I thank the committee for inviting us here today. As the Chairman said, the ESRI, has been working on the potential economic impact of Brexit on Ireland and Northern Ireland since 2015, examining many different aspects of the economic relations and different scenarios as the negotiations evolved. Much attention last year was on the extremely damaging potential event of the UK leaving the EU with no trade deal in place and the substantial tariff costs that outcome could have imposed on both imports and exports flowing between Ireland and Great Britain, as well as possible land bridge disruption.
The signing of the EU-UK Trade and Cooperation Agreement in December 2020 removed that particular risk and was greeted with considerable relief because it avoided the worst-case outcome. In terms of the expected impact on the economy overall, the modelling work the ESRI macroeconomic team undertook along with the Department of Finance estimated that even with a free-trade agreement with the UK, Brexit could reduce GDP in Ireland ten years later by approximately 2.6%. This is approximately half the size of the impact that a disorderly no-deal outcome might have been likely to have.
Aside from the positive news that there would be no tariffs, the EU-UK deal was quite limited in scope in several aspects, which will negatively impact Irish households and businesses. The trade agreement between the UK and EU introduced important restrictions on how goods were to qualify for zero tariffs.
The first set of requirements is that the product must meet the relevant regulatory standards. In most cases, this involves a cost of additional documentation, particularly for animal and food products. These restrictions could also stop import trade entirely in some specific product lines where the EU prohibits their importation from non-member countries.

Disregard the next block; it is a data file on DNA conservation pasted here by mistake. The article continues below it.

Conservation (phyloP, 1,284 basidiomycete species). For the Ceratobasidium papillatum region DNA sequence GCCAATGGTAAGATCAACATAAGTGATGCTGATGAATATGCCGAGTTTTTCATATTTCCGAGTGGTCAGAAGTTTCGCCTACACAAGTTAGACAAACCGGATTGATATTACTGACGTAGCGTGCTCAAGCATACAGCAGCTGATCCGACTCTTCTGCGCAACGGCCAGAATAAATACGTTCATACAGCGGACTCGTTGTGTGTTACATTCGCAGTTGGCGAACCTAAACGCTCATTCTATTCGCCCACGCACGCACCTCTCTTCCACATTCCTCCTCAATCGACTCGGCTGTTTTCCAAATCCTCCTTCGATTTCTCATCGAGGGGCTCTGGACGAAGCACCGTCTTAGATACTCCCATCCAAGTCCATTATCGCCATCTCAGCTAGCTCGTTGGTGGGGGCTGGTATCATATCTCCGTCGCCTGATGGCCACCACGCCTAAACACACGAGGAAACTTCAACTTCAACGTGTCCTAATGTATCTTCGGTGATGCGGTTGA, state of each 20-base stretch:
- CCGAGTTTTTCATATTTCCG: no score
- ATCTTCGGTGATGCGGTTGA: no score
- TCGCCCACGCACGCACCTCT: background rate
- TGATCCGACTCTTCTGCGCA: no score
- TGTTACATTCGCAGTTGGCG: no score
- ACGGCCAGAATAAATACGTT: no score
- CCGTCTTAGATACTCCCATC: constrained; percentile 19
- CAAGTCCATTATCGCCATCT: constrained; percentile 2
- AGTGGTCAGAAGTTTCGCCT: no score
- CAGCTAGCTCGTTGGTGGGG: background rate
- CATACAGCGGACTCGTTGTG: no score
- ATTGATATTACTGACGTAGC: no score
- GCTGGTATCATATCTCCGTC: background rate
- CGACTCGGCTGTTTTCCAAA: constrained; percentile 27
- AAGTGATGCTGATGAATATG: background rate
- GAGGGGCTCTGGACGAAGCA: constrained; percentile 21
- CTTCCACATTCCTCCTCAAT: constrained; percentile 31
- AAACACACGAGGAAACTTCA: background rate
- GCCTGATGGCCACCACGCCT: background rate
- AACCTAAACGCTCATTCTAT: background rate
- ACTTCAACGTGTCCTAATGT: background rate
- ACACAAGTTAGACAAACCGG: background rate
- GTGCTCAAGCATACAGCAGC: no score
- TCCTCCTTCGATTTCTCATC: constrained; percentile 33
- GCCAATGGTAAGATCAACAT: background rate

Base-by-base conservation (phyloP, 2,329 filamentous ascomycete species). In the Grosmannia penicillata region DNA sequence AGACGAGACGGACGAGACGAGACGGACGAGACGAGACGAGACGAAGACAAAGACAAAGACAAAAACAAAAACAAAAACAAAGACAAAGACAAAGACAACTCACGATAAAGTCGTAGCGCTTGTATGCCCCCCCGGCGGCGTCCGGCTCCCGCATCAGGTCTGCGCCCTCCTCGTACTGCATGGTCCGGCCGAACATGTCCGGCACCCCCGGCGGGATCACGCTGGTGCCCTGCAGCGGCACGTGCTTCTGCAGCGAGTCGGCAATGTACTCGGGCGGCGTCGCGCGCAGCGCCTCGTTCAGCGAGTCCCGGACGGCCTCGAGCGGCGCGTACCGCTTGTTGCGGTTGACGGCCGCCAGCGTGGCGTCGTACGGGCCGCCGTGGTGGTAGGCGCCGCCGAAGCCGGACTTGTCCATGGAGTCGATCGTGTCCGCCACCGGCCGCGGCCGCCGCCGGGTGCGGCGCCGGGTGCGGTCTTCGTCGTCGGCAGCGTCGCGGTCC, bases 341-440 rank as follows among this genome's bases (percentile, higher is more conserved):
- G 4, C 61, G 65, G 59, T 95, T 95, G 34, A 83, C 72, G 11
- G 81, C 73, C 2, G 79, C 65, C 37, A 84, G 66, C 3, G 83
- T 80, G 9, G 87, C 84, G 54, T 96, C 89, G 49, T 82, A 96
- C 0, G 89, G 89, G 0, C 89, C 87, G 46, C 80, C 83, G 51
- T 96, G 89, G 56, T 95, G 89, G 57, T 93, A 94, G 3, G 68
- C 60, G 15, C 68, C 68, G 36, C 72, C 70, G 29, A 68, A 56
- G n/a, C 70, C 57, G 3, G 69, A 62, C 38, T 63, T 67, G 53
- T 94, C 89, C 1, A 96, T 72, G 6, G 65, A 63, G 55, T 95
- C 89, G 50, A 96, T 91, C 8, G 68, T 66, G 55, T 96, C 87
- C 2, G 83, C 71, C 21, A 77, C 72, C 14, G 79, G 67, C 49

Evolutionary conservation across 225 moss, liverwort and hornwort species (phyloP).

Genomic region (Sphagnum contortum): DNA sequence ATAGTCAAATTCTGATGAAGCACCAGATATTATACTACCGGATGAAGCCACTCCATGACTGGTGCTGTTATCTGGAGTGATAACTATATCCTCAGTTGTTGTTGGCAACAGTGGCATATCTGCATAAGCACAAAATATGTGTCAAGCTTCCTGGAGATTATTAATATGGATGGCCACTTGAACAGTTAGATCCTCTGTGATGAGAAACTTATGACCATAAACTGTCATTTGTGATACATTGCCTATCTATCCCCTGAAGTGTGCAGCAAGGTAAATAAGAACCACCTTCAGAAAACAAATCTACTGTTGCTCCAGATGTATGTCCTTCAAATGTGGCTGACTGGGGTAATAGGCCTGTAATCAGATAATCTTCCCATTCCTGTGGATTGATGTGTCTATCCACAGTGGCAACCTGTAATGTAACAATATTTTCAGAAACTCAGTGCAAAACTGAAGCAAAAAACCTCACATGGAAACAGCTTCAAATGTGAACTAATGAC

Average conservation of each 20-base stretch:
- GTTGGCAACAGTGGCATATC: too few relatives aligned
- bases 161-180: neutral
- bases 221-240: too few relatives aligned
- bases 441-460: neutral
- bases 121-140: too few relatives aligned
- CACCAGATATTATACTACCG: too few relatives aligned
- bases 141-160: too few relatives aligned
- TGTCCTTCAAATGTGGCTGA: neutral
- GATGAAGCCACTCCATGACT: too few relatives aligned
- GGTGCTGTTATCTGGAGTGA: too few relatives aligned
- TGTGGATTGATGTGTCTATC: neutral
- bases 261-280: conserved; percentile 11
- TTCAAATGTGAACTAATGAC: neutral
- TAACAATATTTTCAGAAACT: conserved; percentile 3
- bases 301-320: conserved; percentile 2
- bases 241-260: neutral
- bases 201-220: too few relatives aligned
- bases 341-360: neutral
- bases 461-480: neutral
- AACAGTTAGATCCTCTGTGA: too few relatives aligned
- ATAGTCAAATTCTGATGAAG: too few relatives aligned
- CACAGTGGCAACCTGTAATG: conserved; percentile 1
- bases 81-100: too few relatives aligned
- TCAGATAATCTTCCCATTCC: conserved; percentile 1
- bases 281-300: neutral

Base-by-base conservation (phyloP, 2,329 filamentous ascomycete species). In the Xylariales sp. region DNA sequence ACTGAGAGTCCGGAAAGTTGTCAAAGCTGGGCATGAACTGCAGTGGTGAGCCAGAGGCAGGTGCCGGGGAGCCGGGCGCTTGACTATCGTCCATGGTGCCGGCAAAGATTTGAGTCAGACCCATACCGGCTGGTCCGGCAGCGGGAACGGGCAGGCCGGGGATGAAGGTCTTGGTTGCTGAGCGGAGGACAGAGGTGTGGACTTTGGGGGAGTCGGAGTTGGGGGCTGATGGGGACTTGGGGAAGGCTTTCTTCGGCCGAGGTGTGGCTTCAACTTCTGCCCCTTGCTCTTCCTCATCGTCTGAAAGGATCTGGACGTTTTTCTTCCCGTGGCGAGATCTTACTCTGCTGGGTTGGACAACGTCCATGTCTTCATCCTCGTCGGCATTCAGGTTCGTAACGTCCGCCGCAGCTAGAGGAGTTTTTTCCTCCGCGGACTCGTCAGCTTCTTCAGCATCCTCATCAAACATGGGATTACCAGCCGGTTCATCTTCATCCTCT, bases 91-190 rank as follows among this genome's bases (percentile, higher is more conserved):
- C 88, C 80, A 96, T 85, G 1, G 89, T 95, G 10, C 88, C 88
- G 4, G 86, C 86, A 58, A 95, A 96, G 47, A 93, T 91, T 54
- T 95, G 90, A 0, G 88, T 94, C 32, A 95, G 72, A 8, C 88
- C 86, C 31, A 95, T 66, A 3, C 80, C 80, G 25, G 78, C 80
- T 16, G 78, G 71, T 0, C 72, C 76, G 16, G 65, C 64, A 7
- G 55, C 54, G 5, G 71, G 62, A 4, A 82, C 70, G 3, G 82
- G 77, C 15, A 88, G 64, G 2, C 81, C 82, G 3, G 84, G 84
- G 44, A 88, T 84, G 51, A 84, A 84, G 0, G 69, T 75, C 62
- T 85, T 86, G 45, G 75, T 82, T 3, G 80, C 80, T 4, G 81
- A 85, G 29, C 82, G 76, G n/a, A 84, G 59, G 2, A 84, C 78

The second major set of restrictions is that the product must originate in either the EU or UK. While the introduction of new rules and documentation on standards was well flagged in advance, the narrow definition of what qualifies as originating was perhaps less anticipated.
In addition, the agreement was very focused on goods trade. For services trade, we are still in the situation of having a number of temporary recognitions in place with a fair degree of uncertainty as to the final shape of the arrangements for services.
For economic links across the island of Ireland, the Northern Ireland protocol to the withdrawal agreement agreed in 2019 did much to keep trade flowing freely across the Border, but again, this relates only to goods trade. The potential remains for services trade to be affected by further decisions made by both sides on recognition and market access over the coming year and in the longer term.
In terms of the effects on trade in the first weeks post Brexit, the most obvious impacts have been on the import side. A substantial number of changes in documentation and inspections have been put in place and the late date of the final agreement would have impacted on preparation time. Our work on the potential impact of non-tariff barriers on imports suggested that it could increase costs to households by €892 per year unless households were able to switch to alternative products. A particular concern raised in that work was that the impact would be proportionally greater on lower income households given that grocery products account for a higher share of overall expenditure for those households.
At the same time, investments put in place by firms, the various port authorities and the Revenue Commissioners have resulted in less disruption than may have been feared. The expansion of direct shipping routes to Europe has reduced reliance on the land bridge somewhat, although there is not yet much data on the share of trade that this can facilitate.